Biographical facts on Bill Blevins are pretty well scant. The meager details that have surfaced indicate that Bill was born in 1932, but exactly where is not known. His influences and inspirations are open to conjecture. Aurally, he draws an uncanny similarity to Jimmy Swan and, from a broader perspective, Hank Williams. This is borne out in Bill's first recordings made for Lillian McMurray's Jackson, Mississippi based Trumpet label in 1953. McMurray, who had already gained a degree of notoriety for producing Elmore James' first commercial sides (as Elmo James on Trumpet, 'Dust My Broom' Trumpet 146) in 1951, had arranged a series of sessions at Bill Holford's ACA studio in Houston during the first week of February 1953. McMurray had recorded a handful of masters by Werly Fairburn (sub-credited as The Delta Balladeer on what would be his debut recordings), Jimmy Swan, R. B. Mitchell (Jimmy Swan's guitarist) and 'Lucky' Joe Almond on February 3. The following day, Bill Blevins was brought into the studio to record four sides, followed by brief sessions by Tex Dean and Glen West. Exactly how Bill came to the attention of McMurray is not known, but he was teamed with an aggregation of studio musicians, most of whom were well known Houston players. Indiana born steel guitarist Herb Remington, who had arrived in Houston three years earlier, led this group of top flight musicians, that included guitarist Bill Buckner, fiddle player Douglas Myers and seasoned bass player 'Buck' Henson, who had earlier worked with Dickie McBride, Deacon 'Rag Mop' Anderson, Richard Prine and Cliff Bruner. Of the four sides cut, McMurray chose to release only two numbers on Trumpet 200. 'An Hour Late And A Dollar Short' is reminiscent of Jimmy Swan's lightly swinging 'Juke Joint Mama' (recorded for Trumpet the previous year) and is an interesting precursor to Billy Barton's 'Day Late And A Dollar Short' (Billy Barton 1007). The flip was an uncharacteristic weeper titled 'Honeymoon Waltz'. Conversely, 'An Hour Late' was a strong tune and far more deserving of the poor local sales the record received. Retrospectively, McMurray and Blevins may have been bequeathed greater sales if 'An Hour Late' had been coupled with 'You Can Have Your Cake And Eat It Too', one of the unissued tunes from the February session. An acetate exists of 'Cake' and the second unissued number from the session, 'Heart For Sale'. During a recent conversation with noted Texas music researcher Andrew Brown, I became aware of the fact that "an acetate survives of the unissued songs. "Cake" is an original and a pretty good one".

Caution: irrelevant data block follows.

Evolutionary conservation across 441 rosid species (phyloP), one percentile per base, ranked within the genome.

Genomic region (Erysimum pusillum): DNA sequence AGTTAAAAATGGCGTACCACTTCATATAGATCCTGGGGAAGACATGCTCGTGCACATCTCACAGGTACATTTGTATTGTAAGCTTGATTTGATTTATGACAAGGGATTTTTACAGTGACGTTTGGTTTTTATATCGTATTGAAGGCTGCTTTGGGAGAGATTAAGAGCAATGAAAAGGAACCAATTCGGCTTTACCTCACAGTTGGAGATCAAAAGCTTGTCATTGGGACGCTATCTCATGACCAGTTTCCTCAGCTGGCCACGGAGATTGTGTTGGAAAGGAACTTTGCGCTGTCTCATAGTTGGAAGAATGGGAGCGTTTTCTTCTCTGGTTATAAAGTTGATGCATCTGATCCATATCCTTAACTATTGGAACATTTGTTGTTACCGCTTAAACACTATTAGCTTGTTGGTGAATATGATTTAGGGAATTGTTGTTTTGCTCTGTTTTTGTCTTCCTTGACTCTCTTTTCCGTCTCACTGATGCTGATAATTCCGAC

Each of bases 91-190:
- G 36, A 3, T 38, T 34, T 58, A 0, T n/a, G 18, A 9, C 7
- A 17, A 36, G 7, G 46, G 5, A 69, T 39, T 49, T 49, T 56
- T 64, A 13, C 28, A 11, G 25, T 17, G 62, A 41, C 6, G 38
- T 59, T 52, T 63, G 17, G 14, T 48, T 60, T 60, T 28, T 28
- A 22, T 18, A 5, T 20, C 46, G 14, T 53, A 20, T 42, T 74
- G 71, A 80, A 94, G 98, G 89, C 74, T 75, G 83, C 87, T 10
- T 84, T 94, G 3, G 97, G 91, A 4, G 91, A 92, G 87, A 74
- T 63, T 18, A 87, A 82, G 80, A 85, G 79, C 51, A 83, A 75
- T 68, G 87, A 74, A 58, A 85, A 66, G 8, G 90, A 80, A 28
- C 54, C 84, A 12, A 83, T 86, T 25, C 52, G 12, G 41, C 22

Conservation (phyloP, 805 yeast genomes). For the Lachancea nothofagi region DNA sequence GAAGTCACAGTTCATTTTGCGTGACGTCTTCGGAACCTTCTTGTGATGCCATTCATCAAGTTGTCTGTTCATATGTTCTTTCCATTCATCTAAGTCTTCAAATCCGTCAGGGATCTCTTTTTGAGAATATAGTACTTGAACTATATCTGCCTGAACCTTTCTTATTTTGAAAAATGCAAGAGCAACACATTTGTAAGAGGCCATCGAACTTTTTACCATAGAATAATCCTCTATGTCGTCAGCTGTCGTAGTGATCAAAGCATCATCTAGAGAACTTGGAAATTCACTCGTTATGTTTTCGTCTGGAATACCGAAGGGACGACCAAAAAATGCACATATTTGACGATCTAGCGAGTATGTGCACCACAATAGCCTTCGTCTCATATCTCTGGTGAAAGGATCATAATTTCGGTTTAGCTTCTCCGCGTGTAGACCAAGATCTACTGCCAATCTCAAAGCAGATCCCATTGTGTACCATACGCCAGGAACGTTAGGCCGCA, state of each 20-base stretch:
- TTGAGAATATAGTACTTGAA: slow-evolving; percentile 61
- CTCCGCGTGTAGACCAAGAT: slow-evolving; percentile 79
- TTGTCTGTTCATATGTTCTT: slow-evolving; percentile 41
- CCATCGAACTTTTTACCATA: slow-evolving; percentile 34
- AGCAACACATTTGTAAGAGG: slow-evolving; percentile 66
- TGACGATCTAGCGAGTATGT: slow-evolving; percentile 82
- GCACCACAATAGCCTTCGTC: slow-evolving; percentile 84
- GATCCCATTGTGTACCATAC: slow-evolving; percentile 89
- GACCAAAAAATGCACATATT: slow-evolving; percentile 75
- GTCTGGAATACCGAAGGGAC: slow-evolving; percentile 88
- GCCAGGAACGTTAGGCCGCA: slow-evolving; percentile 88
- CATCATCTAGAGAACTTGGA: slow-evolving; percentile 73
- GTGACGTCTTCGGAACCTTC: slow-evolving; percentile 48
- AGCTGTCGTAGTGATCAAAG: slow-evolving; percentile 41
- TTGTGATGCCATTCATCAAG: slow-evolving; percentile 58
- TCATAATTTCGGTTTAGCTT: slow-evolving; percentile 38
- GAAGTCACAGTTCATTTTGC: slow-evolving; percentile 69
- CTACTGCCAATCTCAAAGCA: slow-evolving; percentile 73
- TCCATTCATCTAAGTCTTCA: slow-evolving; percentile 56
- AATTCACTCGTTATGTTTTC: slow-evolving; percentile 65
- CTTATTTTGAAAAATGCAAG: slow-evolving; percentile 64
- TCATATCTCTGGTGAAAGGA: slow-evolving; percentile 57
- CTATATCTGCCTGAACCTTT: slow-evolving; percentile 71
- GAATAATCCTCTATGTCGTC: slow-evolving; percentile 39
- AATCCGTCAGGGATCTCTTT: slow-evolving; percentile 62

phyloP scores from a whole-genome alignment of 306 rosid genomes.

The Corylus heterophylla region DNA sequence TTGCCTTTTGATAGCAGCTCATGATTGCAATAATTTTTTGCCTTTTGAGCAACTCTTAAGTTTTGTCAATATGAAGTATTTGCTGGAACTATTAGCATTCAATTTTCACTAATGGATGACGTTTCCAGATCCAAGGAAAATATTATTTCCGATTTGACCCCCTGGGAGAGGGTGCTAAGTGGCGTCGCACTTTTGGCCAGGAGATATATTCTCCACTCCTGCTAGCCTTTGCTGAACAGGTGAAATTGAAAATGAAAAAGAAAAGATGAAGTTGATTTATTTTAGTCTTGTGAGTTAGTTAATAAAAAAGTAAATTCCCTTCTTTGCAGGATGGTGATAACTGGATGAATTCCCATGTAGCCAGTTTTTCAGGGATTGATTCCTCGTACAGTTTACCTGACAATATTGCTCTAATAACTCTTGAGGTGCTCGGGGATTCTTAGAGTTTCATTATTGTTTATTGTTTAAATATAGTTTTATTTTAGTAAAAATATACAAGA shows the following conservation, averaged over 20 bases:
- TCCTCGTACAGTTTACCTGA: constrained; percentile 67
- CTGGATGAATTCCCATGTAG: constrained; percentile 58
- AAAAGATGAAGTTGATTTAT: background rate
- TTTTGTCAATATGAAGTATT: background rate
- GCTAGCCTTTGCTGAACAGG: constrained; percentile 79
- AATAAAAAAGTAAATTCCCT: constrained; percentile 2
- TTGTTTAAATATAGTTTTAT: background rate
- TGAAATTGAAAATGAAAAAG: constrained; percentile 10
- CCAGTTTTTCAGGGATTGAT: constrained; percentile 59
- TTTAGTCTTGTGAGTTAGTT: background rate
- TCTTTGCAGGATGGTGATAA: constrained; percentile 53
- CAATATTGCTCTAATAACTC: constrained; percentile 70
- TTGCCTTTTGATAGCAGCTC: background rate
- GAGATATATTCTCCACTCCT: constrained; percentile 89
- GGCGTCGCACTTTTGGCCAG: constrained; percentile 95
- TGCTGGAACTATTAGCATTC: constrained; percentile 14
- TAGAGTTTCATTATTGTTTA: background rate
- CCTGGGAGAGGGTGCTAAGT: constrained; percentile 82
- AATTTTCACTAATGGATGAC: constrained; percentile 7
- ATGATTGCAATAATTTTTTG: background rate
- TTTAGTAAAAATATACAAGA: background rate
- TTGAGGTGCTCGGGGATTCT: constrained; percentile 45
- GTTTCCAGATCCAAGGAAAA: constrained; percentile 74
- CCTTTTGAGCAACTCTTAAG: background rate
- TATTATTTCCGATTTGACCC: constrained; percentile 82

After one release on Trumpet in 1953, Bill was not heard of again until '57 when he surfaced on the one off Houston based National label. According to Andrew Brown, two titles were cut during the early months of '57 in a garage somewhere in Houston. The backing on both tunes is fairly sparse, indicating only lead guitar and bass accompaniment. Brown continued, "Bill was drunk at this session, hence the excessively abused phrase 'drunken southern rockabilly' actually is applicable for once". After listening to the National disc, particularly 'Baby I Won't Keep Waitin'', it's easy to hear in Bill's slurred pronunciation that he had more than just a tipple before kicking off the session. Both tunes, however, are premium examples of lazy Lone Star rockabilly. 'Baby I Won't Keep Waitin'' is as salacious as the title suggests and the second cut from the session, the self-penned 'Crazy Blues', is a slow burning moody piece that draws from the rich musical melting pot of Texas. In 'Crazy Blues', a well cultured listener will detect hints of early country blues, like those hollered by Texas Alexander, Blind Lemon Jefferson or Ramblin' Thomas during the nineteen twenties. Indeed, '30's steel guitar wizard and one time Jimmie Davis sideman, Oscar Woods, could have laid down a version of 'Crazy Blues' that would not have been unlike Bill's. Both titles were mastered at Bill Holford's ACA studio on April 8 and released shortly after on the short lived National label. National may have been a vanity label that Bill established solely for the release of this disc, as no other releases on this label have been traced. Subsequent discs by Bill are unconfirmed, although rumor suggests one further release appeared sometime during the nineteen sixties or seventies. If this disc does exist, discographical data is unknown. Bill is now believed to be deceased, but his National sides are still very much cherished by collectors of the Big Beat, who have been treated to the occasional reissue of 'Crazy Blues' and 'Baby I Won't Keep Waitin''.